As the owner of an electric oven, you may have heard some concerning stories surrounding carbon monoxide gas. Can an electric stove produce it? How risky is it? Should you get a different oven instead?
We’ll cover everything you need to know to keep your kitchen safe.
Before we can address if an electric oven can release carbon monoxide, we have to know what the gas is and what it can do. Carbon Monoxide is:
Dubbed the “silent killer,” carbon monoxide is dangerous. It affects cell metabolism, and the body’s reactions to it deprive cells of oxygen. The whole body is affected by carbon monoxide or CO, but the heart and brain are at a higher risk. Indeed, this gas can powerfully affect someone with cardiovascular or respiratory disease.
There are symptoms of CO poisoning to know. While they can be similar to the flu, prolonged exposure can cause death to animals and people. The symptoms are:
Potential Symptoms of Carbon Monoxide Poisoning
Knowing more about CO poisoning helps, and you probably noticed the list above shows that stoves produce carbon monoxide.
Generally speaking, electric stoves do not release carbon monoxide. Nevertheless, some situations can cause an electric stove to emit carbon monoxide fumes.
Unlike gas stoves, unless the electric appliance operates with propane, natural gas, or wood-burning, they do not cause carbon monoxide poisoning. Why? Electricity does not release carbon monoxide.
So you might think that if you don't have a gas oven or any other type of gas appliance in your kitchen, you have no risk of increased CO levels that could pose a threat. This isn't necessarily the case. You likely have other systems within your home - like a hot water heater - that burns natural gas to heat water.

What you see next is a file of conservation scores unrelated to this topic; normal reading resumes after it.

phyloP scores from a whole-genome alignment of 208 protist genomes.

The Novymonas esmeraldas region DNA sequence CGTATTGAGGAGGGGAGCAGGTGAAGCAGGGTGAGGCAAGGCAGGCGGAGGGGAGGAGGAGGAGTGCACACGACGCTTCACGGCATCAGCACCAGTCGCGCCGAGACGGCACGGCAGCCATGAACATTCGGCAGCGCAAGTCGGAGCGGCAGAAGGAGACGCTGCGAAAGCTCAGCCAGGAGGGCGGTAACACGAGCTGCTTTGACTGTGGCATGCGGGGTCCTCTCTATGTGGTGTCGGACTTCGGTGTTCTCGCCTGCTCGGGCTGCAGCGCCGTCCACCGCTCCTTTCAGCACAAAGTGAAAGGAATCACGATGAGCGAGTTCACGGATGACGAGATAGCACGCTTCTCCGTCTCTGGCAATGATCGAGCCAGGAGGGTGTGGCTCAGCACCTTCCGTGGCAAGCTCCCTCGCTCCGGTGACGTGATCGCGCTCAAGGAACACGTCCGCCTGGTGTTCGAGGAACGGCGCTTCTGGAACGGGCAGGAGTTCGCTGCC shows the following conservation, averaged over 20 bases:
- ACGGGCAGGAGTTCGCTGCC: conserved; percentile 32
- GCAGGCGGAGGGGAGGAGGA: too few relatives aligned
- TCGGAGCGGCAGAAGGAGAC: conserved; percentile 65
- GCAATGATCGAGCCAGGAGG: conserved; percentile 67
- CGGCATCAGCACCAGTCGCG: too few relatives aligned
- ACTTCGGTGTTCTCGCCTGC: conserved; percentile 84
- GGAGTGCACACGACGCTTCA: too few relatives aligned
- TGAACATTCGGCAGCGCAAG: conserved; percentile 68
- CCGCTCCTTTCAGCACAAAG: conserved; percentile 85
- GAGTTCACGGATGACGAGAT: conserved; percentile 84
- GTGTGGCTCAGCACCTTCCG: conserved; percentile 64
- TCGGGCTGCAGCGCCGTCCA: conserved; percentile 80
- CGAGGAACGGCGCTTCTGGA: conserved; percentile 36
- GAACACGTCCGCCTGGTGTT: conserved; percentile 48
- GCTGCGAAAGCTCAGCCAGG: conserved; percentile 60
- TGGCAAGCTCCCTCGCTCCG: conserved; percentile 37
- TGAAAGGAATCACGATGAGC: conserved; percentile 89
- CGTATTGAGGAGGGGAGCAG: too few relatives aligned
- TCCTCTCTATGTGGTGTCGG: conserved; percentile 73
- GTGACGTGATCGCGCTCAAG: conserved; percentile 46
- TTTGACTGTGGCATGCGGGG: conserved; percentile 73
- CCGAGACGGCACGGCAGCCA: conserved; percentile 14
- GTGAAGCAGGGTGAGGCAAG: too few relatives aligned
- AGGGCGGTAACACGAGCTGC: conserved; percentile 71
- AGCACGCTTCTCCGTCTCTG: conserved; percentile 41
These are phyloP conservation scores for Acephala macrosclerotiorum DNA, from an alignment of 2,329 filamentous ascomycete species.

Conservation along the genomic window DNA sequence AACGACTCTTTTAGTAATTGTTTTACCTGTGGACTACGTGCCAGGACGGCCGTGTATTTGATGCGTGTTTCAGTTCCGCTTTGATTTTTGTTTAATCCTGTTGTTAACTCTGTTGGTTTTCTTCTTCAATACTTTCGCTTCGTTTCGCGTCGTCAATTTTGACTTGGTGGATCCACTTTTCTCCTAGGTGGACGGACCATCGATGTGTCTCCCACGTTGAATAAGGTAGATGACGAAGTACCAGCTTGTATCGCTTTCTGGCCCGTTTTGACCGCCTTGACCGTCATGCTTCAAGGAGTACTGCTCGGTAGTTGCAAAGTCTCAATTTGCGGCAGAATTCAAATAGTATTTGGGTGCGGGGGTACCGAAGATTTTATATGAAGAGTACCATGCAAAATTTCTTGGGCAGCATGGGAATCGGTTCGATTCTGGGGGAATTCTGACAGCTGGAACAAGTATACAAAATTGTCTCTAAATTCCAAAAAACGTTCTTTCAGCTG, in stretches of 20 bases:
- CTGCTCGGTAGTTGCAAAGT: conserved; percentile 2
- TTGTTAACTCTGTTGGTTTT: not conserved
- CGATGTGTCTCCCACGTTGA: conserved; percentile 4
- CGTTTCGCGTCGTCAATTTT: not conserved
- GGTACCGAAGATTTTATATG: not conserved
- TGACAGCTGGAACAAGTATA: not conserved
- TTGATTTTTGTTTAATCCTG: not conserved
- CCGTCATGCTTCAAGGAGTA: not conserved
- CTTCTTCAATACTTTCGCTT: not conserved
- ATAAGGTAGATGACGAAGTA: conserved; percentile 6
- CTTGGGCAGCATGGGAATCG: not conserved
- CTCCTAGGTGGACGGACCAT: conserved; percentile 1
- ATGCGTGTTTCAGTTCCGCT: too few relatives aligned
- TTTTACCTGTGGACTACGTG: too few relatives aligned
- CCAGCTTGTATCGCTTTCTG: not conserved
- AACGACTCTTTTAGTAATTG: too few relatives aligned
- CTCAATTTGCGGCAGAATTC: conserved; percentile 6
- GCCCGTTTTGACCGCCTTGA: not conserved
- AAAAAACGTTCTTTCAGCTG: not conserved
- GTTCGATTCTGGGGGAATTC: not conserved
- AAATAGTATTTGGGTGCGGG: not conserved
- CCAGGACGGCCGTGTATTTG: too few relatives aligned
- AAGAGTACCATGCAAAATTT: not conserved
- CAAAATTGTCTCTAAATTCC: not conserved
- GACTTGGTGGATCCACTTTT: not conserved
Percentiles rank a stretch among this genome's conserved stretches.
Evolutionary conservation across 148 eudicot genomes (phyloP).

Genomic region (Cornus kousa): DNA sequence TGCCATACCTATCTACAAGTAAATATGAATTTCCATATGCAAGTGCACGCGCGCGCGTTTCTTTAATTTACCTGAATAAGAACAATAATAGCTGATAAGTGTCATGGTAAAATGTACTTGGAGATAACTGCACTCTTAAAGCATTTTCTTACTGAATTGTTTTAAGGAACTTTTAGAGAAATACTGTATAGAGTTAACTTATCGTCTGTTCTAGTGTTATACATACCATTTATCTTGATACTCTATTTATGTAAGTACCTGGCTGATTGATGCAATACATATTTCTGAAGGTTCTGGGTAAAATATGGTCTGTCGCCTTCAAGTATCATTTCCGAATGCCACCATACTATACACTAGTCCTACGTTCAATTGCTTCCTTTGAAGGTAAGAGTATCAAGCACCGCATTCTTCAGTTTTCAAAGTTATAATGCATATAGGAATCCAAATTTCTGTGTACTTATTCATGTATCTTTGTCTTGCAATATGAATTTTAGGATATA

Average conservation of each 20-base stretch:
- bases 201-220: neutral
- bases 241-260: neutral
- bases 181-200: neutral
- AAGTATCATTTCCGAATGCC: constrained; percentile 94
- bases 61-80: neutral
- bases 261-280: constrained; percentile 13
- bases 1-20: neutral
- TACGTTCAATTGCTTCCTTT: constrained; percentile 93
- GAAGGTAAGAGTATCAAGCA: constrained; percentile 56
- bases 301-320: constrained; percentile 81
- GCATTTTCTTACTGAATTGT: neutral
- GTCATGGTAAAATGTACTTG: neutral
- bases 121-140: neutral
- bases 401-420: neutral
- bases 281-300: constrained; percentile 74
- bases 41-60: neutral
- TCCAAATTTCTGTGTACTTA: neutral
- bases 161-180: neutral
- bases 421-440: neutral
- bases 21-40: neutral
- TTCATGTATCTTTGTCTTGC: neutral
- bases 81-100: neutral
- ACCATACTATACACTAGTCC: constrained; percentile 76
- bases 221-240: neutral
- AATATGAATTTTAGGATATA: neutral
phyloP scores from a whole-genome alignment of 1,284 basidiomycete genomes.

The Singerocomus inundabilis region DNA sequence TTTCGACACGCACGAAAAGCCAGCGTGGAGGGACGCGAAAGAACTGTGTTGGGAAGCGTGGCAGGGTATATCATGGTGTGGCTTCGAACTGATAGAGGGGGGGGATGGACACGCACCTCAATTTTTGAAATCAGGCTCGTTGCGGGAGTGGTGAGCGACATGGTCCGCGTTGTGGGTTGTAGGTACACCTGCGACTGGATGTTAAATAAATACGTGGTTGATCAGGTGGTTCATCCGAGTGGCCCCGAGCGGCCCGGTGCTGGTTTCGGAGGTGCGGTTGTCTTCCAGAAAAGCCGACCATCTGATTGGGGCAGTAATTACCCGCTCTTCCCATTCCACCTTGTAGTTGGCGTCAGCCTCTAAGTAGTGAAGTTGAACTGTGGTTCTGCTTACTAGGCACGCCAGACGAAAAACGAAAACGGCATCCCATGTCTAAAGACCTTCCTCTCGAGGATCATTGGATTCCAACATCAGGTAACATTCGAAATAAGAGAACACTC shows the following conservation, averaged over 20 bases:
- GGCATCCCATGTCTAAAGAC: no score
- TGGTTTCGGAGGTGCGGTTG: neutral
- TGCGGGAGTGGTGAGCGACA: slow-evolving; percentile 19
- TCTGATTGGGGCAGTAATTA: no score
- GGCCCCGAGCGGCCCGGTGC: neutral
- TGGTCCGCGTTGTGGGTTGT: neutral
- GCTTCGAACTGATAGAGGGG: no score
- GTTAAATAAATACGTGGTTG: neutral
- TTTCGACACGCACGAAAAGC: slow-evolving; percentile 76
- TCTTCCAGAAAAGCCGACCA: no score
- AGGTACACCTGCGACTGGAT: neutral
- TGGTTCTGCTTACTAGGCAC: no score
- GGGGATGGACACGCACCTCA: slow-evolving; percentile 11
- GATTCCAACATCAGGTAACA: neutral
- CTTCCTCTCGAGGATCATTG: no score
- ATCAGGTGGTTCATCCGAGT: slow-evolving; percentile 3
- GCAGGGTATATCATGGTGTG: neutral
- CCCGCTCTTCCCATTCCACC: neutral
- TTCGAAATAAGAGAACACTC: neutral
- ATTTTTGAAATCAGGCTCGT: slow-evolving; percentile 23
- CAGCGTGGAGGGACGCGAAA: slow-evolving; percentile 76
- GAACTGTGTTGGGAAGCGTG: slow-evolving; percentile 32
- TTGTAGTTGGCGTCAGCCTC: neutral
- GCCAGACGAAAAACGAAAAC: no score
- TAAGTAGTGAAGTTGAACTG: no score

Additionally, even electric appliances can be a source of a carbon monoxide leak by means of an uninentional fire.
A fire can release carbon monoxide. Because of the burning hazard, a few electrical appliances have a small risk of producing carbon monoxide fumes.
If a fire were to burn itself out completely, no toxic gasses would be left in the air. However, most fires do not entirely burn, so what they leave behind is carbon monoxide. Therefore, any appliance that can create fire can also produce carbon monoxide.
The amount of carbon monoxide released is not necessarily enough to cause CO poisoning. The danger occurs when the gasses are in an enclosed room. When there’s no ventilation and an individual breathes it in, the oxygen in red blood cells becomes replaced with carbon monoxide.
The Occupational Safety and Health Administration (OSHA) has determined that 50 ppm (parts per million) over an average of eight hours is the standard for what is considered safe within a workplace. That means 50 parts carbon monoxide for every million parts oxygen in eight hours.
OSHA states that 100 ppm is a violation of their rules, while 500 ppm means individuals are in imminent danger.
The crucial thing to remember is that these numbers are for the workplace, generally a building much more spacious than a home, and they are calculated based on healthy young males. Age, physical activity, and existing cardiovascular and respiratory health conditions may all cause further complications.
Therefore, when addressing carbon monoxide levels in the home, EPA guidelines are best to follow. While there are no standards for carbon monoxide levels inside the home, the EPA suggests to follow the numbers used for outdoor air. These numbers are 9 ppm over eight hours and 35 ppm for one hour.
Electric ovens do not give off fumes, except under exceptional circumstances. During the self-cleaning mode, the burning chemicals can create carbon monoxide in the fumes.
In addition, the enamel can release toxic fumes if the stove is left on too long or overnight. Adequate ventilation should take care of these problems. It is always best to call a professional if smells from the oven are making anyone sick.